Faithfully telling history demands that we recall both the moments of triumph and the moments of abject failure. The psalmist is not ashamed to recount his community’s shortcomings. Should we call him unpatriotic? Cynical? Ungrateful? No, it is precisely through detailing their failures that he finds the certainty of God’s grace. God and God’s actions become the crux of this historical narration.
Furthermore, this kind of history-telling provides a context for our present, individual suffering. Throughout Psalm 106 the psalmist uses the pronouns “they” and “them,” referring to the people of Israel in the past. But, the recitation of history is actually preceded by a personal pronoun: “Remember me, O Lord, when you show favor to your people; help me when you save them.”
“Faithfully telling history demands that we recall both the moments of triumph and the moments of abject failure.”
A strange thing happened in that gallery in London in 2007. Visitors began to inspect Doris Salcedo’s crack. They paced up and down its length over and over again. They got down on their hands and knees and pressed their cheeks to the floor to peek into the fissure. Some stuck their heads into the gap. Emboldened, perhaps, by recognizing the crack as an artwork—rather than a geological threat—people contorted their bodies, trying to understand the nature of the rupture, this Shibboleth.
Faithfulness also demands that we look around. Jesus, of course, is our model in this. Jesus invites encounters with those who do not pass cultural tests of acceptance. When a woman creeps into a room full of men, uninvited, and begins to wash Jesus’s feet with her tears, she breaks every social taboo and every rule of order that the Pharisees had known. But Jesus calls her actions beautiful and lifts her up as a model. He sees her at the margins, and He centers her, despite how uncomfortable she makes everyone else at the table.
And it is Jesus who is grieved by the suffering of those whom He knows personally, but also of those who are strangers. In the midst of His own humiliation in the Garden of Gethsemane, Christ remains aware of others. He knows the agony that awaits Him, and yet He sees Malchus, a slave, whose ear has been sliced off by an impetuous Simon Peter. Peter, who failed to look back or to look around, disfigures another man’s body. “Enough of this,” Jesus says, and He reaches out and heals the slave who has no recourse to justice on his own.
“Faithfulness also demands that we look around. Jesus, of course, is our model in this. Jesus invites encounters with those who do not pass cultural tests of acceptance.”
When Jesus recognizes Malchus’s suffering, does it diminish the reality of His own pain? Of course not! Sometimes we believe that dignity is a pie to be divvied up among us. We worry that if we grant dignity to one group’s suffering or accounting of history then there is necessarily less available for us. But this is foolish. We make God small when the reverse should be the case. For, after all, if Jesus is coming back to make all the sad things untrue, then the more sad things we know, the bigger Jesus must be to undo them. The cracks are already there. Calling out the brokenness does not diminish Jesus’s power. It magnifies it.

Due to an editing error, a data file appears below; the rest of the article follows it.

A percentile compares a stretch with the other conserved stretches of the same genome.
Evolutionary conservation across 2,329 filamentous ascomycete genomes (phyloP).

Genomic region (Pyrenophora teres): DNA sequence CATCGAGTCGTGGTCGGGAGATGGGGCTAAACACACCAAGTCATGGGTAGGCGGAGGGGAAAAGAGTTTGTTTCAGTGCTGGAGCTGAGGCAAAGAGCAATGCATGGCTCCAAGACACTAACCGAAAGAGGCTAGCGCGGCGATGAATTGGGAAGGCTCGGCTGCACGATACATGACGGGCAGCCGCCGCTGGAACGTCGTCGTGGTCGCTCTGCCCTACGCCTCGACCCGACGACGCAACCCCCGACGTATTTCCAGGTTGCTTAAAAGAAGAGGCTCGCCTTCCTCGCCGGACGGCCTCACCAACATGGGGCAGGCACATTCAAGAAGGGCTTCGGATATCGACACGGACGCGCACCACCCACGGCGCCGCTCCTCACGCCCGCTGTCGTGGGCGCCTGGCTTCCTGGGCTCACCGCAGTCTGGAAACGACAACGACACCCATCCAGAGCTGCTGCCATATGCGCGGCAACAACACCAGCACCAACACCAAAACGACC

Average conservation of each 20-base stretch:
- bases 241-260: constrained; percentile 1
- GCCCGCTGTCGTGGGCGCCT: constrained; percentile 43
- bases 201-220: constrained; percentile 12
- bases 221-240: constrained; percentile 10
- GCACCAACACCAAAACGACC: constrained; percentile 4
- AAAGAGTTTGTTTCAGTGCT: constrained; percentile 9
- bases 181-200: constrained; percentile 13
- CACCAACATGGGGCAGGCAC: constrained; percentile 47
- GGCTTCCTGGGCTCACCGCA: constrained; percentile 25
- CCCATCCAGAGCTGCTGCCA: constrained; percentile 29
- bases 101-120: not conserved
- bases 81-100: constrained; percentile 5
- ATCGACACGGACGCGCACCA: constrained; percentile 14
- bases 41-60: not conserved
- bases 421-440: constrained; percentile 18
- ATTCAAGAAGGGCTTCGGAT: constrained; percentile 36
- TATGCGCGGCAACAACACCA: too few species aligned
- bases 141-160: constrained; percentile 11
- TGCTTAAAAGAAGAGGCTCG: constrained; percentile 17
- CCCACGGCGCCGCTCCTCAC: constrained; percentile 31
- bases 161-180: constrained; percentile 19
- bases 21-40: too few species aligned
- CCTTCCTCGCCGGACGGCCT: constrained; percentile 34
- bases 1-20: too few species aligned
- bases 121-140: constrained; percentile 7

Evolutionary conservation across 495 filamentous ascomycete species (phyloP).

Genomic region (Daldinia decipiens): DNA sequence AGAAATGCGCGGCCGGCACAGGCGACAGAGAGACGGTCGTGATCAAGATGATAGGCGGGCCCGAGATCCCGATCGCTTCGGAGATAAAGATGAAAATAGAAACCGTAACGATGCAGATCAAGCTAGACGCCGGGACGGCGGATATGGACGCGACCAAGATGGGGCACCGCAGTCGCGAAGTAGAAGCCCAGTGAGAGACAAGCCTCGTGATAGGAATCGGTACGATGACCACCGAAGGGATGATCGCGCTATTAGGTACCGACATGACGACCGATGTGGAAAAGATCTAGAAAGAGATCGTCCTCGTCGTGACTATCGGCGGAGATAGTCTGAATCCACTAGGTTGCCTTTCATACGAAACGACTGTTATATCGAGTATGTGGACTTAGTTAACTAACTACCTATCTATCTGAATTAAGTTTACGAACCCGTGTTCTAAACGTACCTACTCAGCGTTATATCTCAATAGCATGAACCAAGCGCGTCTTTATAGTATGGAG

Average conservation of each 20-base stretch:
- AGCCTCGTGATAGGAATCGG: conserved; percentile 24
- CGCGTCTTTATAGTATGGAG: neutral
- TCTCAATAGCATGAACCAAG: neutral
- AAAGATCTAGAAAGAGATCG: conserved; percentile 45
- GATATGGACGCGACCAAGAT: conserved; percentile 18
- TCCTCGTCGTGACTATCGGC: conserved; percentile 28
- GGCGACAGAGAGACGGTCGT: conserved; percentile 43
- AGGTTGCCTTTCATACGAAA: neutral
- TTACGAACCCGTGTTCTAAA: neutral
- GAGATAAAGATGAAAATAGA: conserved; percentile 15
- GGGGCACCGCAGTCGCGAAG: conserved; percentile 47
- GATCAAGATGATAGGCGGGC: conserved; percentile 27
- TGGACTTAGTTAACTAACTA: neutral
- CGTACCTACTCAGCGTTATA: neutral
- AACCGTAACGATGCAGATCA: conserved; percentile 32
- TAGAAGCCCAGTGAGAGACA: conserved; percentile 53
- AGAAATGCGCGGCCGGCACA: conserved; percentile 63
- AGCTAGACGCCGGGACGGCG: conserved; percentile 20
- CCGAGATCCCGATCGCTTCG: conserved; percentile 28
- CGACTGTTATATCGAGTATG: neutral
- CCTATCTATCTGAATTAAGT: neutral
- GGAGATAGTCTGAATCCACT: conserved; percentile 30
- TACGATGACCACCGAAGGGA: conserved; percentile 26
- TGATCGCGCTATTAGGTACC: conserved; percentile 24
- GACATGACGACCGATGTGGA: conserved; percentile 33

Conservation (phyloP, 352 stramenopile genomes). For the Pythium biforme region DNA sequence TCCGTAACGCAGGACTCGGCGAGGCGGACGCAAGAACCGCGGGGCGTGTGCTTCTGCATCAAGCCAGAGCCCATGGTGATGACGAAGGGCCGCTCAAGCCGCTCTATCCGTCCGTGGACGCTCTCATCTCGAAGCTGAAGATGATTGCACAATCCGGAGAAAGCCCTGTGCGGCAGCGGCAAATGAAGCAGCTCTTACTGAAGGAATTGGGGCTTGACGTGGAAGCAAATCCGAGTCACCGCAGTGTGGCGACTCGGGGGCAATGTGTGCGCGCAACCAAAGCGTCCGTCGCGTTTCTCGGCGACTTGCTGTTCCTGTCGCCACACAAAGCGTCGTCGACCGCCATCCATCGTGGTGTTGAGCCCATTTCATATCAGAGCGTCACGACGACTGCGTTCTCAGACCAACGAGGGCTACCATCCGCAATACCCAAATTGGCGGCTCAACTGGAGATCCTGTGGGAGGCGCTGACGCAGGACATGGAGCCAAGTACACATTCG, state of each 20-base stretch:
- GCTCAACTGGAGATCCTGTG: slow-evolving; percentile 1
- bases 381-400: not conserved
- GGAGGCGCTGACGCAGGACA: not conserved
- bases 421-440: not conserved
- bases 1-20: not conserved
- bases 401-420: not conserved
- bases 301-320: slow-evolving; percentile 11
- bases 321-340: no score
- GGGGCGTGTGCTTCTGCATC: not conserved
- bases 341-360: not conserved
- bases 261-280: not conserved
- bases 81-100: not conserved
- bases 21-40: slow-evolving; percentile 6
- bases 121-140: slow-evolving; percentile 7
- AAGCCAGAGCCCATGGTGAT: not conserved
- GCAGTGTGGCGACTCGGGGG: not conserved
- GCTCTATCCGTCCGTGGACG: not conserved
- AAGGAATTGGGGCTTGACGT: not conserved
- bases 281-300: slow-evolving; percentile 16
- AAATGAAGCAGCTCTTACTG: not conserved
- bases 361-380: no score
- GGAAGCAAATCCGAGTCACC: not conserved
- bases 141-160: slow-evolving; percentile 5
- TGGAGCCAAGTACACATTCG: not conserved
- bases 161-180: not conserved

But sometimes the admonition of Galatians 6 or the call to lament feels utterly impossible. How can we bear one another’s burdens without being crushed ourselves? Many of us—too many—have endured deep personal suffering.
We have lost the ones who loved us best, our bodies have given out, we have been violated by those we trust, and darkness has at times been suffocating. How can we really care—not just post Facebook statuses about—gun violence, racism, immigration, sexuality, abortion, Syria, human trafficking, the opioid crisis, and still function? Jesus offers a tenable path in Matthew 11.
“Come to me,” He says, “all of you who are burdened and weighed down…my yoke is easy and my burden is light.” It is not our performance of lament, our virtue-signaling or wokeness that eases the weight of darkness. It is Jesus. Jesus, necessarily bigger, stronger, reconciling all things to Himself, on earth and in heaven, making peace by the blood of His cross.
We know the end of the story. Creation, fall, redemption, consummation. And because we have this hope, we can be unafraid to poke our heads into the cracks that appear, to get onto our hands and knees and to see the fault lines of sin that run through our hearts, our relationships, our histories, and our systems. We do this not because we are cynical or to distract from the gospel or because we refuse to forgive and forget.
No, we do it because we are unafraid.
If you go to the Turbine Hall in the Tate Modern now, you might notice something. The crack is gone, but there is still a scar on the floor. It’s faded, polished away by thousands of visitors in the intervening years, but it is still there: a rupture that has been restored.
A scar also remains on the hands and side of our Savior in glory. The actual embodiment of forgiveness carries a wound. His resurrected body bears the mark of His love for you. And that perfect love drives out fear. So, do not fear the fractures. Let not your hands grow weak. The Lord your God is in your midst, a mighty one who will save. He will rejoice over you with gladness. He will quiet you by His love. He will exult over you with loud singing.
This piece is adapted from Dr. Weichbrodt’s 2018 commencement address.
The photo in this article was shot by Loz Pycock and is licensed under CC BY 4.0/Edited and cropped from original. Our use of Loz Pycock’s photo does not in any way suggest that he endorses View magazine.